The UK Constitution-Key Documents
Magna Carta, 1215: signed by King John, the ‘Great Charter’ was a series of written promises between the king and his subjects. The king agrees to govern England and deal with its people according to the customs of feudal law. It was an attempt by the land-owning barons to stop the king from abusing his people. Certain basic rights were established, for example, the right to a jury trial.
Bill of Rights, 1689: guaranteed further basic rights, for example, free elections, and laid out both rights of Parliament and limitations on the power of the Monarch. The Bill firmly established the principles of frequent parliaments and freedom of speech within Parliament – known today as Parliamentary Privilege. It also includes no right of taxation without Parliament’s agreement, freedom from government interference, the right of petition and just treatment of people by courts. The main principles of the Bill of Rights are still in force today.
Act of Settlement, 1701: this confirmed the power of Parliament to determine the succession to the throne- it was an attempt to prevent a Catholic from taking the throne.
Acts of Union, 1707: united Scotland to England and Wales, creating the United Kingdom of Great Britain. Scotland continued to have a separate legal system.
Parliament Acts, 1911, 1949: Until the early years of the 20th century, the House of Lords had the power to veto (stop) legislation. However, this arrangement was put under pressure when the House of Lords refused to pass David Lloyd-George’s ‘people’s budget’ of 1909. Eventually, the budget was passed after a general election in 1910; a second general election was then fought on the issue of reform of the House of Lords. The result was the Parliament Act 1911, which removed from the House of Lords the power to veto a Bill, except one to extend the lifetime of a Parliament. Instead, the Lords could delay a Bill by up to two years. The Act also reduced the maximum lifespan of a Parliament from seven years to five years. The Parliament Act 1949 further reduced the Lords’ delaying powers to one year. The Parliament Acts define the powers of the Lords in relation to Public Bills. Money Bills (Bills designed to raise money through taxes or spend public money) start in the Commons and must receive Royal Assent no later than a month after being introduced in the Lords, even if the Lords has not passed them. The Lords cannot amend Money Bills. Most other Commons Bills can be held up by the Lords if they disagree with them for about a year but ultimately the elected House of Commons can reintroduce them in the following session and pass them without the consent of the Lords.
European Communities Act, 1972: joined Britain to the European Community (now the European Union), with the eventual effect that EU law takes precedence over UK law.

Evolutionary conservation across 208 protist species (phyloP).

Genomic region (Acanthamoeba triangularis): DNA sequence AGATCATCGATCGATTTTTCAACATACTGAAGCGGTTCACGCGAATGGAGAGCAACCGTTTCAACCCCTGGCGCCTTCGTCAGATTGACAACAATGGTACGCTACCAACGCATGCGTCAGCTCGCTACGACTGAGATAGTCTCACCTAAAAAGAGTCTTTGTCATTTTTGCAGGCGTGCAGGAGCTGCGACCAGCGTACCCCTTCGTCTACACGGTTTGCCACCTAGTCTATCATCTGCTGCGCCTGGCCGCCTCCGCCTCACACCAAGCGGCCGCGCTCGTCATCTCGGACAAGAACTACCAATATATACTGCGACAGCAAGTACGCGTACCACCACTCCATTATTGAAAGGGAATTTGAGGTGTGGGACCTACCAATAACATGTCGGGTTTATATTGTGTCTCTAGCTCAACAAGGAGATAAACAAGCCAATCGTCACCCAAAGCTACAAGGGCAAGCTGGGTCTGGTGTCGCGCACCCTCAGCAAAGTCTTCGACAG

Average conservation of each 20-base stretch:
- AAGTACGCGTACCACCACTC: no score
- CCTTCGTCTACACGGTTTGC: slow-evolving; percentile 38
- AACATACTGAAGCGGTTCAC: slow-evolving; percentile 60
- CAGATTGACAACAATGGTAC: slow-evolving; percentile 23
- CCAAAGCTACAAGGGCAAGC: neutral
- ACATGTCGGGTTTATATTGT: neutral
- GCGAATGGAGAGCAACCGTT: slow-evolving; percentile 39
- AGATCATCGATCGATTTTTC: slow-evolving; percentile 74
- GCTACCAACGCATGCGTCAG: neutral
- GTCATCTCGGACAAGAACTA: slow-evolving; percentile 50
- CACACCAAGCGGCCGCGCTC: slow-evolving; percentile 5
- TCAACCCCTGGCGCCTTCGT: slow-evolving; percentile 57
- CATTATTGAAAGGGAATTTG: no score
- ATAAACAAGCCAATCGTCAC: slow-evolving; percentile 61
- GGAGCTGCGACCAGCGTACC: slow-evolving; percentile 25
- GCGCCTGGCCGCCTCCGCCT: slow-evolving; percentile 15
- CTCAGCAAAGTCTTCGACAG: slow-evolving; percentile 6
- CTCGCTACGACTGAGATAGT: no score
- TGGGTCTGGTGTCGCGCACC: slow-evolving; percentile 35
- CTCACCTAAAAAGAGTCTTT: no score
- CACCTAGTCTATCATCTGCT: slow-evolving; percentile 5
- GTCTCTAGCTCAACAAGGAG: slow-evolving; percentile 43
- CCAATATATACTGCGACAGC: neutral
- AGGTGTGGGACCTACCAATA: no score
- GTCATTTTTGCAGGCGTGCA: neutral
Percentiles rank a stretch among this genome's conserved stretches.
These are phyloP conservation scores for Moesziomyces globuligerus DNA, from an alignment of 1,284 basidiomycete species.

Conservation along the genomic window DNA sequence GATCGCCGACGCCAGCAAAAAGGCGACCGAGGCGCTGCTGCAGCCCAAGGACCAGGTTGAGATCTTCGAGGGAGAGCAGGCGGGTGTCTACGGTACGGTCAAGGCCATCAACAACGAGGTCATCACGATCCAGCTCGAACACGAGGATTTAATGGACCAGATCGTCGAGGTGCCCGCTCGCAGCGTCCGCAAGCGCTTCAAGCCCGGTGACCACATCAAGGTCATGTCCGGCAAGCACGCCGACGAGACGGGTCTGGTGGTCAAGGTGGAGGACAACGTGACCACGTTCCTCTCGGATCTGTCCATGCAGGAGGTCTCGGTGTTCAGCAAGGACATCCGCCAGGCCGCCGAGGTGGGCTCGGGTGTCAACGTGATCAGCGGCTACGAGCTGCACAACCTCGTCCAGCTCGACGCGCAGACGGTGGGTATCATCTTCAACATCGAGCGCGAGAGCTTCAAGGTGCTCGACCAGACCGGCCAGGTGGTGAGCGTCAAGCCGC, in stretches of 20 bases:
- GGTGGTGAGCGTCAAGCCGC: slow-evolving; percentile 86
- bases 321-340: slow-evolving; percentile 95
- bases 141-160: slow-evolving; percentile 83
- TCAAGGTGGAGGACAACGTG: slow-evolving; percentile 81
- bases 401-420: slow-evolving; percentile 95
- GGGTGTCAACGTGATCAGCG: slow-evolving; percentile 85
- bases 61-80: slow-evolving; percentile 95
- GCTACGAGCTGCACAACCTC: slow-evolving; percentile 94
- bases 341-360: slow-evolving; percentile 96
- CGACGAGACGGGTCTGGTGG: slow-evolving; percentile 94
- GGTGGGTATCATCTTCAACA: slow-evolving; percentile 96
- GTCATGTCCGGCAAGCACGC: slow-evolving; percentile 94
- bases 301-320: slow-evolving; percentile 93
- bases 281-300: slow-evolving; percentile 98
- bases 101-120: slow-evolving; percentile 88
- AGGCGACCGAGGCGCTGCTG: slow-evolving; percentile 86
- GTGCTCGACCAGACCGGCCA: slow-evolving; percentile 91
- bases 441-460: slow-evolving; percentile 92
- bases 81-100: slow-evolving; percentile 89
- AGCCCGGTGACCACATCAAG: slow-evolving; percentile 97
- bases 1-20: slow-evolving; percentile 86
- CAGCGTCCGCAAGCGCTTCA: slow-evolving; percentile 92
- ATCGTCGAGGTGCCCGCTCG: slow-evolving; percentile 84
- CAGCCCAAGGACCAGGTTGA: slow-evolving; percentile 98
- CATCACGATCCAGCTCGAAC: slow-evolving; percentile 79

Patterns of reform: the UK constitution has gone through a gradual process of change- there has been no wholesale upheaval of the system, as in the French Revolution, for example. Instead, there has been a slow transfer of power from the monarch to Parliament (more specifically the House of Commons, which has become increasingly representative through the extension of the franchise). Similarly, there has been a gradual increase in the protection of rights and liberties.
Sources of the UK Constitution
Statute law: this is the law made by Parliament, and is one of the most important sources of the UK constitution, as statue law overrides other laws, (EU laws excepted) due to the principle of parliamentary sovereignty. Examples would be the European Community Act of 1972, and the Human Rights Act of 1998.
Common law: this is ‘judge-made law’- laws based on precedent and tradition. When deciding on the legality of a case, judges will use previous decisions on similar cases- these are examples of common law. For example- the powers contained in the Royal Prerogative (which are now exercised by the Prime Minister).
Conventions: these are non-legal established rules of conduct and behaviour- what is ‘expected’. For example, the monarch granting Royal Assent (royal approval) to each bill passed by Parliament, the appointment of the Prime Minister (the leader of the Commons’ largest party), and collective responsibility (all government ministers openly support all government policy).
Works of authority: works written by scholars seen as experts in the constitution- they outline what is ‘correct’ for the UK constitution. For example, Bagehot’s The English Constitution (1867), Dicey’s An Introduction to the Study of the Law of the Constitution (1885).
EU laws/treaties: the UK is subject to European laws and treaties, and will remain so until formally exiting the EU. Sometimes these laws and treaties come into conflict with UK law, so questioning parliamentary sovereignty. Examples include the Treaty of Rome (1957) and the Treaty of Lisbon (2009).
Order of importance:
- EU law
- Statute law
- Common law
- Conventions and works of authority